38. Supporting LGBT Young People • Apply the same best practice principles in support work as with all young people. • Do not assume the sexuality of a young person. • Recognise sexuality is a integral part any young person’s identity and needs to be recognized for its significant impact on their lives • Show LGBT people in positive social roles other than common negative stereotypes • Facilitate open, informative discussion about sexuality and gender identity • Discuss homophobia and heterosexism, and its impacts on all people • In talking with young people use language that demonstrates that you are open to young people questioning their sexuality or gender identity, or who are LGBT. • Display visual materials that reflect your agencies commitment to supporting LGBT young people. Such as rainbow stickers, anti-homophobia posters, LGBT service posters.

  39. Supporting LGBT Young People • Keep a list of LGBT specific support services, and doctors, services and counselors etc who are LGBT friendly on your referral database • Challenge homophobic comments, jokes or suggestions from either colleagues or young people • Change the language for your interactions and organization policy, procedures and client related forms so that they use inclusive language and don’t assume heterosexuality. • Stock sexuality and gender identity resources • When suicide, alcohol or drug abuse, or sexual risk behaviours are addressed in services provided or policy, the potential connection to sexual orientation is included. • Do not assume a young person’s behaviour based on their identified sexuality • Remember that the majority of LGBT people are invisible to the majority of the community.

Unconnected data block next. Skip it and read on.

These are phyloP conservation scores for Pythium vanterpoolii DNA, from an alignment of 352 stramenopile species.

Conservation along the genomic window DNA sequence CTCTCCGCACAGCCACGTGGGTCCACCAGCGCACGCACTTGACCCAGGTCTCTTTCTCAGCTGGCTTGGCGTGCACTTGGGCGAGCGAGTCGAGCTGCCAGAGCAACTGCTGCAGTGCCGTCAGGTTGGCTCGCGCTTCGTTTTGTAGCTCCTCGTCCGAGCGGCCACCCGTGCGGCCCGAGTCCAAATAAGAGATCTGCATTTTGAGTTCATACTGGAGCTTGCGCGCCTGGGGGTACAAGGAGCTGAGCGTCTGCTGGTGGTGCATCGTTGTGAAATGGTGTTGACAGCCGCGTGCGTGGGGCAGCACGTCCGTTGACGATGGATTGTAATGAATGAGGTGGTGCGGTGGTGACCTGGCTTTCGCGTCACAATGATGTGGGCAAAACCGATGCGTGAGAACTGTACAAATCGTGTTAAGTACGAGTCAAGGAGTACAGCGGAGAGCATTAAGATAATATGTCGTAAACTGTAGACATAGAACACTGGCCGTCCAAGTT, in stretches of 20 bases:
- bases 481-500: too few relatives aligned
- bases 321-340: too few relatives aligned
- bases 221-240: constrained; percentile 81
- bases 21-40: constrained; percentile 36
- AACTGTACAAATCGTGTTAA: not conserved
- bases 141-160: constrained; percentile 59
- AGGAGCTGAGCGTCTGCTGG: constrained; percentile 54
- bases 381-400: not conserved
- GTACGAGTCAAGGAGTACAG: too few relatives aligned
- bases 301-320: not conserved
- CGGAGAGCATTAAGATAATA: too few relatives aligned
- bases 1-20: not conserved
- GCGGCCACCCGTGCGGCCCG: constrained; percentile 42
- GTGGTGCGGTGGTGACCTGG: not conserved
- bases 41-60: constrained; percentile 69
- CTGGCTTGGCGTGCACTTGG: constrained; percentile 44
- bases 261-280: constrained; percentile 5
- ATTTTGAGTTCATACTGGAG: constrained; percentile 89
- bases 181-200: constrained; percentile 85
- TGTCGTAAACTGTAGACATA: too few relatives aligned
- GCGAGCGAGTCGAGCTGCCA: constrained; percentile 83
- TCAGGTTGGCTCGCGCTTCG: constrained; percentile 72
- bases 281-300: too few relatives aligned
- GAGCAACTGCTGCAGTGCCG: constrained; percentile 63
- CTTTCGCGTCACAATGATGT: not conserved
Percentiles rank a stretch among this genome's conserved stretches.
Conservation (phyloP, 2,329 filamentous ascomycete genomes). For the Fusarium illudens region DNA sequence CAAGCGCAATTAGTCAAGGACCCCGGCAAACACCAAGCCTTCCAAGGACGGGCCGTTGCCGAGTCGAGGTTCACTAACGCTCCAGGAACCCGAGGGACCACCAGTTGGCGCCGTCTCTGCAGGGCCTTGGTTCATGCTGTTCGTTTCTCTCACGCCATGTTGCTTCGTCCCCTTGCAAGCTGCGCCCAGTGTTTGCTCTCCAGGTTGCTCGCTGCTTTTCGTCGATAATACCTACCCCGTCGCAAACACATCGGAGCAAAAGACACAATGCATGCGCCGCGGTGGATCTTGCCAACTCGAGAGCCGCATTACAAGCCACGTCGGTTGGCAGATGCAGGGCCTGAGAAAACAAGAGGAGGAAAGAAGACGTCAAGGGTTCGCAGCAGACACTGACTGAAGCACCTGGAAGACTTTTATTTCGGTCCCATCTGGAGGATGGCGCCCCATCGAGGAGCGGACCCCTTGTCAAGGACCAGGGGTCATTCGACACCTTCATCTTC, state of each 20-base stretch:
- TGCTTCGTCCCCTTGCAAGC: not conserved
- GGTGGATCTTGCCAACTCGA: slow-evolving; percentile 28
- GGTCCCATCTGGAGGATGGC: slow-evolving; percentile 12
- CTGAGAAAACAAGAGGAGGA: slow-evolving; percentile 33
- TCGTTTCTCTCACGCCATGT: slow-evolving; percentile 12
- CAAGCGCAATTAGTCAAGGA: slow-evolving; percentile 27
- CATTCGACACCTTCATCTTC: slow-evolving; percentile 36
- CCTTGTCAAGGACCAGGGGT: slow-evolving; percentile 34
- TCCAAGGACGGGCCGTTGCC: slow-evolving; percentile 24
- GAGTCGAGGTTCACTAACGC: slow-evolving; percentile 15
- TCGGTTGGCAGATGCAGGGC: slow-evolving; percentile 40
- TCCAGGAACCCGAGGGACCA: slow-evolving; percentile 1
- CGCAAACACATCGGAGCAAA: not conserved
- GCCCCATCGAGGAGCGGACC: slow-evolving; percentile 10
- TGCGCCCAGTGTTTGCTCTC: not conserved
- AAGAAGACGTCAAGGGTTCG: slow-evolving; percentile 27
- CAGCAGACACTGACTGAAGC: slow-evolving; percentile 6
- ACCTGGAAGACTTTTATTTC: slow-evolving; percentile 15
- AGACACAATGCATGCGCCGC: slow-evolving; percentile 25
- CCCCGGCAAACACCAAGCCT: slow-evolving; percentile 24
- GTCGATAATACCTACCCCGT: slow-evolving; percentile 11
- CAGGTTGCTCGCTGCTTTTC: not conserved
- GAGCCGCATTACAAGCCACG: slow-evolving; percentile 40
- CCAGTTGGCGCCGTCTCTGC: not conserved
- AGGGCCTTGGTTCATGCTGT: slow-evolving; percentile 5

40. Where to From Here?

  41. Keeping Connected and InformedOpen Doors Service Providers Network • A statewide network for organisations and workers who facilitate groups, coordinate projects, work with or provide accessible services to LGBT young people across Queensland. • Open Doors Service Providers Network database which is made public and whose information is made available to service providers. Located online at www.opendoors-youthservice.org • Organisations must register and be accepted to the network for their details to be listed.

  42. Keeping Connected and InformedOpen Doors Service Providers Forum • Located on the Open Doors services provider website. • For service providers who are working with LGBT young people to: • remain connected • share stories • ask questions and seek advice • share resources • The forum will have conversation threads for each location.

  43. Keeping Connected and InformedWebsite - www.opendoors-youthservice.org • Service Providers Forum • research papers • downloadable resources • links to useful organisations

  44. Resources • Resource packs • The Only Way Out is In (Open Doors) • Exploring Fantasies (Open Doors) • Longreach for Outreach (PFLAG) • Gay and Lesbian Welfare Association • posters • rainbow sticker • More downloadable resources can be found at www.opendoors-youthservice.org

  45. Thank you!Please keep in contact!